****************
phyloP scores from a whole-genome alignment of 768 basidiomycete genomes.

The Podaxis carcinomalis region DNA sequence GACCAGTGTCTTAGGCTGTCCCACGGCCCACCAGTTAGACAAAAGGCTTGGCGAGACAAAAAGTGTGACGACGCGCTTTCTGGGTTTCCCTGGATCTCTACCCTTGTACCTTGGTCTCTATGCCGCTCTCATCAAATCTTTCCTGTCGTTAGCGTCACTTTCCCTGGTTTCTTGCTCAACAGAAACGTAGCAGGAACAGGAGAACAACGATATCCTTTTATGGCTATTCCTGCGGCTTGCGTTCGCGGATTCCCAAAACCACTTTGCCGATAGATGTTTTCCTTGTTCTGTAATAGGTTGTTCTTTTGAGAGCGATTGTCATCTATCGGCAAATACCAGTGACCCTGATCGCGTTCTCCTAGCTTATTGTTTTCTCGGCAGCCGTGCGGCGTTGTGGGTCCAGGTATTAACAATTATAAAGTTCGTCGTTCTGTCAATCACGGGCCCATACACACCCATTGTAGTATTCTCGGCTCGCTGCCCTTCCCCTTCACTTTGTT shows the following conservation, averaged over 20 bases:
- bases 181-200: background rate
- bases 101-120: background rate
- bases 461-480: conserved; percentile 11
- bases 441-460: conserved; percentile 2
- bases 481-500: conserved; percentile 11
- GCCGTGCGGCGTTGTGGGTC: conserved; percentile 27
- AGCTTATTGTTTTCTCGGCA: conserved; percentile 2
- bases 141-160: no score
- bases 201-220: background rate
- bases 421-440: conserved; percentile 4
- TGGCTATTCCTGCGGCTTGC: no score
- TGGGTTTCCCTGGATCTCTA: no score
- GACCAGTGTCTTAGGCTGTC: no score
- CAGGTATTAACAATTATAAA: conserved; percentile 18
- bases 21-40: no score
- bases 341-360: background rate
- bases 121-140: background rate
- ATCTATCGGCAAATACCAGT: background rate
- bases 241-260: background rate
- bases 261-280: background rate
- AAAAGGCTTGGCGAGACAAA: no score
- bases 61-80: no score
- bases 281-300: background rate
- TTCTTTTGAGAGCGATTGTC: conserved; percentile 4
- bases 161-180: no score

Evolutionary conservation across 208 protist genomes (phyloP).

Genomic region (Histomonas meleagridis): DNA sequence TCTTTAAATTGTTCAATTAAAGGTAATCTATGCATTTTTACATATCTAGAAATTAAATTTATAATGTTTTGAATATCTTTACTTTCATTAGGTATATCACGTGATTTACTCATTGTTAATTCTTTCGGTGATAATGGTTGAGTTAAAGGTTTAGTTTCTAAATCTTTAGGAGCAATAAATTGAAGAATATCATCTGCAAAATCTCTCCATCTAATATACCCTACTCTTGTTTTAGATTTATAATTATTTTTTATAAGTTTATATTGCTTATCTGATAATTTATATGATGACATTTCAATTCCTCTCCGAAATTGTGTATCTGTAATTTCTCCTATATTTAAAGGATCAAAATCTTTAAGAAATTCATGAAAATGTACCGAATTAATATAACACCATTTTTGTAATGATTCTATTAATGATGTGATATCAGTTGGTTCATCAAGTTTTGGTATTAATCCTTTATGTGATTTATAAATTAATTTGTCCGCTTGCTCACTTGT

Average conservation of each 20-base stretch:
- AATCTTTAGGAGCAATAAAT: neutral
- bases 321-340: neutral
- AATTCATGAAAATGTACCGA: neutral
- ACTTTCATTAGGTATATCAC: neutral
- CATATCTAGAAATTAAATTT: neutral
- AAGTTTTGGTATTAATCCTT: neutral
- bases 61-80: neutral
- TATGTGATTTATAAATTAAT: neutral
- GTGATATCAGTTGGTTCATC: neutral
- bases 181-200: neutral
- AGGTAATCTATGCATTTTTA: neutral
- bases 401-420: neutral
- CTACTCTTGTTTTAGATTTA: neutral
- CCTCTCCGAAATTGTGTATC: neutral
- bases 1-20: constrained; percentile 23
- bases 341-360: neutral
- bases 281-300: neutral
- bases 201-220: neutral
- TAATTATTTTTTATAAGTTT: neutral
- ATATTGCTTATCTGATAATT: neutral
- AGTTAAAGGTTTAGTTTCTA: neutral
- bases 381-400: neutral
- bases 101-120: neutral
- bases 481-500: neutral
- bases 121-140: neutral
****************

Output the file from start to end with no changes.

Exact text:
phyloP scores from a whole-genome alignment of 768 basidiomycete genomes.

The Podaxis carcinomalis region DNA sequence GACCAGTGTCTTAGGCTGTCCCACGGCCCACCAGTTAGACAAAAGGCTTGGCGAGACAAAAAGTGTGACGACGCGCTTTCTGGGTTTCCCTGGATCTCTACCCTTGTACCTTGGTCTCTATGCCGCTCTCATCAAATCTTTCCTGTCGTTAGCGTCACTTTCCCTGGTTTCTTGCTCAACAGAAACGTAGCAGGAACAGGAGAACAACGATATCCTTTTATGGCTATTCCTGCGGCTTGCGTTCGCGGATTCCCAAAACCACTTTGCCGATAGATGTTTTCCTTGTTCTGTAATAGGTTGTTCTTTTGAGAGCGATTGTCATCTATCGGCAAATACCAGTGACCCTGATCGCGTTCTCCTAGCTTATTGTTTTCTCGGCAGCCGTGCGGCGTTGTGGGTCCAGGTATTAACAATTATAAAGTTCGTCGTTCTGTCAATCACGGGCCCATACACACCCATTGTAGTATTCTCGGCTCGCTGCCCTTCCCCTTCACTTTGTT shows the following conservation, averaged over 20 bases:
- bases 181-200: background rate
- bases 101-120: background rate
- bases 461-480: conserved; percentile 11
- bases 441-460: conserved; percentile 2
- bases 481-500: conserved; percentile 11
- GCCGTGCGGCGTTGTGGGTC: conserved; percentile 27
- AGCTTATTGTTTTCTCGGCA: conserved; percentile 2
- bases 141-160: no score
- bases 201-220: background rate
- bases 421-440: conserved; percentile 4
- TGGCTATTCCTGCGGCTTGC: no score
- TGGGTTTCCCTGGATCTCTA: no score
- GACCAGTGTCTTAGGCTGTC: no score
- CAGGTATTAACAATTATAAA: conserved; percentile 18
- bases 21-40: no score
- bases 341-360: background rate
- bases 121-140: background rate
- ATCTATCGGCAAATACCAGT: background rate
- bases 241-260: background rate
- bases 261-280: background rate
- AAAAGGCTTGGCGAGACAAA: no score
- bases 61-80: no score
- bases 281-300: background rate
- TTCTTTTGAGAGCGATTGTC: conserved; percentile 4
- bases 161-180: no score

Evolutionary conservation across 208 protist genomes (phyloP).

Genomic region (Histomonas meleagridis): DNA sequence TCTTTAAATTGTTCAATTAAAGGTAATCTATGCATTTTTACATATCTAGAAATTAAATTTATAATGTTTTGAATATCTTTACTTTCATTAGGTATATCACGTGATTTACTCATTGTTAATTCTTTCGGTGATAATGGTTGAGTTAAAGGTTTAGTTTCTAAATCTTTAGGAGCAATAAATTGAAGAATATCATCTGCAAAATCTCTCCATCTAATATACCCTACTCTTGTTTTAGATTTATAATTATTTTTTATAAGTTTATATTGCTTATCTGATAATTTATATGATGACATTTCAATTCCTCTCCGAAATTGTGTATCTGTAATTTCTCCTATATTTAAAGGATCAAAATCTTTAAGAAATTCATGAAAATGTACCGAATTAATATAACACCATTTTTGTAATGATTCTATTAATGATGTGATATCAGTTGGTTCATCAAGTTTTGGTATTAATCCTTTATGTGATTTATAAATTAATTTGTCCGCTTGCTCACTTGT

Average conservation of each 20-base stretch:
- AATCTTTAGGAGCAATAAAT: neutral
- bases 321-340: neutral
- AATTCATGAAAATGTACCGA: neutral
- ACTTTCATTAGGTATATCAC: neutral
- CATATCTAGAAATTAAATTT: neutral
- AAGTTTTGGTATTAATCCTT: neutral
- bases 61-80: neutral
- TATGTGATTTATAAATTAAT: neutral
- GTGATATCAGTTGGTTCATC: neutral
- bases 181-200: neutral
- AGGTAATCTATGCATTTTTA: neutral
- bases 401-420: neutral
- CTACTCTTGTTTTAGATTTA: neutral
- CCTCTCCGAAATTGTGTATC: neutral
- bases 1-20: constrained; percentile 23
- bases 341-360: neutral
- bases 281-300: neutral
- bases 201-220: neutral
- TAATTATTTTTTATAAGTTT: neutral
- ATATTGCTTATCTGATAATT: neutral
- AGTTAAAGGTTTAGTTTCTA: neutral
- bases 381-400: neutral
- bases 101-120: neutral
- bases 481-500: neutral
- bases 121-140: neutral